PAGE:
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  Ilsa, She Wolf of the SS Buy this film here.
Year: 1974
Director: Don Edmonds
Stars: Dyanne Thorne, Gregory Knoph, Tony Mumolo, Maria Marx, Jo Jo Deville, Sandy Richman, Wolfgang Roehm, George 'Buck' Flower
Genre: Trash
Rating:  5 (from 3 votes)
Review: "You don't judge characters. You create them." Dyanne Thorne.

A guilty pleasure? Listen to the participants on Anchor Bay's wonderful DVD commentary track - more on that later - and it's clear they don't regard their involvement with any degree of shame or embarrassment. Nor should the fans who shelled out their hard-earned in order to possess a pristine copy of this down and dirty classic.

Having first encountered Ilsa years earlier, via a 3rd gen bootleg video, I'd never really held it in high esteem: in those days, it looked a low, low budget quickie, populated by a few reasonably competent actors and a cart load of never- will-be's. Of course, that's largely how it was but after watching this film again, courtesy of a new home entertainment medium, I now view Ilsa in a different light.

One of the main criticisms leveled at Don Edmonds and co concerns the graphic depiction of Third Reich atrocities in the name of entertainment. Granted, a large proportion of the running time contains extremely strong footage, but it's important to remember that Ilsa is an exploitation film, shot over a 9 day period for next to nothing, and provided a group of people with work. It does exactly what it says on the tin, and personally, I was no more offended by this than Spielberg's Saving Private Ryan which really does take liberties; with history and with its audience.

Here, the end result far transcends the meagre resources that were available: interior shots were realised by mostly two-wall sets, Glen Rowland's DOP skills and large dollops of perspiration. As far as inspiration is concerned, look no further than three very important people: Edmonds, who worked a minor miracle under the circumstances; Joe Blasco, whose excellent fx makeup is just beginning to receive due credit and, naturally, Ilsa herself. Dyanne Thorne - one of the few people involved who chose not to hide behind a pseudonym - is excellent as the sadistic frauline and if this controversial role all but ruined her career, it also made her a legend.

Listening to the audio commentary, Thorne and her co-participants (Edmonds and producer Dave Friedman) clearly remain proud of this film, virtually ignoring the onscreen terrorism to indulge in a marvellous anecdotal chat which often deviates to fascinating sidebars regarding the pressures of low budget shoots. We learn how Wolfgang Roehm (Ilsa's critical superior) actually threw up during the 'worms' scene; why Thorne felt distinctly uncomfortable when the female prisoners arrived for inspection; Edmonds reply when asked if he could prepare an R-rated cut for American release, and the identity of the actress who Edmonds would cast in a remake- if Thorne was unavailable, of course (clue: her initials are G.P). The one downside to this audio track is the witless blathering of alleged 'humourist' Martin Lewis; not quite as bad as I'd feared, but mouth really does overtake brain - particularly during the last 20 minutes of the film - and you may well be imploring Ilsa to do something nasty to him.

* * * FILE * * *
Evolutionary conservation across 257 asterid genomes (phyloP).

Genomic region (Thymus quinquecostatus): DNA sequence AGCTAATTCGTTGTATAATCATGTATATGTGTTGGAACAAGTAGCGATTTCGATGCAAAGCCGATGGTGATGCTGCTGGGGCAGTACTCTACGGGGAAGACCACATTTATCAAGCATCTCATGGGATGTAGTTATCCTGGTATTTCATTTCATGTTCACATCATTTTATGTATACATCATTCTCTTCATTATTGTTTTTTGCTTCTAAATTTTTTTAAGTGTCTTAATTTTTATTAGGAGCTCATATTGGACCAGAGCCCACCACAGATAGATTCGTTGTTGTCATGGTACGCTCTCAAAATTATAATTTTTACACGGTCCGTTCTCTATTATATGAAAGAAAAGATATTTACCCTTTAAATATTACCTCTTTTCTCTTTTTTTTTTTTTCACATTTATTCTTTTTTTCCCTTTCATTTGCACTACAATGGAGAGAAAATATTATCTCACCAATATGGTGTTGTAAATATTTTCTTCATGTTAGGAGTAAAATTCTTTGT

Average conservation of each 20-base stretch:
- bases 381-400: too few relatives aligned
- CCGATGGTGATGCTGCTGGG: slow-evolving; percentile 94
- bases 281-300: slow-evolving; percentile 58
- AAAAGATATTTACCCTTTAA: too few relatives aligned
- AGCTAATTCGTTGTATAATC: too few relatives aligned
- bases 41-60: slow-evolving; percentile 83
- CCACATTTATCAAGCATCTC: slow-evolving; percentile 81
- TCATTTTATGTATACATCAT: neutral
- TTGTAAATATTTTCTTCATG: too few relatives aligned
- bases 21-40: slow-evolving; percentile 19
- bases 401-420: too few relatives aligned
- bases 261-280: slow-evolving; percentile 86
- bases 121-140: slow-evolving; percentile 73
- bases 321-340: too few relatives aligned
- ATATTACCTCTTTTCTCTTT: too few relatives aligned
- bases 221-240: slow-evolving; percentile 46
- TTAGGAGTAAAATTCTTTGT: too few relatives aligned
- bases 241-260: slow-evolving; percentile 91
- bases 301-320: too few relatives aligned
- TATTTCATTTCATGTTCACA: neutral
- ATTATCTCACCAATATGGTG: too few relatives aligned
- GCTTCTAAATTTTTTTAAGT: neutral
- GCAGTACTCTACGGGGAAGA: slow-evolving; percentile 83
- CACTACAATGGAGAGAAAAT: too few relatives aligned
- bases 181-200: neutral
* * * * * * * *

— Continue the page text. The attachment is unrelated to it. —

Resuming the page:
As for image quality on this DVD.... well, you haven't really seen Ilsa until you've watched this disc. It's a razor sharp transfer with little evident grain, and the increased resolution highlights some superbly lit sets, while Blasco's fx makeup is even more impressive (and uncomfortable). This is one cheap exploitation movie that really does benefit from the increased clarity afforded by DVD and it's now possible to appreciate that several characters were driven by damn good performances. While much of their dialogue is corny and clumsy, the script did allow for exchanges that amplify the human misery inflicted by the Nazis; now, at last, some of the cast can be seen to make the most of their lines.

There's still one pressing issue to resolve: does this film go too far? At the end of the day, there are few limits in cinema. Shit happens, and you can either work round it or go head to head. Both angles can work and Don Edmonds chose the latter. Almost 30 years on, Ilsa, She Wolf of the SS is still attracting new audience members and you know what? It will probably outlive the bloody lot of us!

Reviewer: Steve Langton

 

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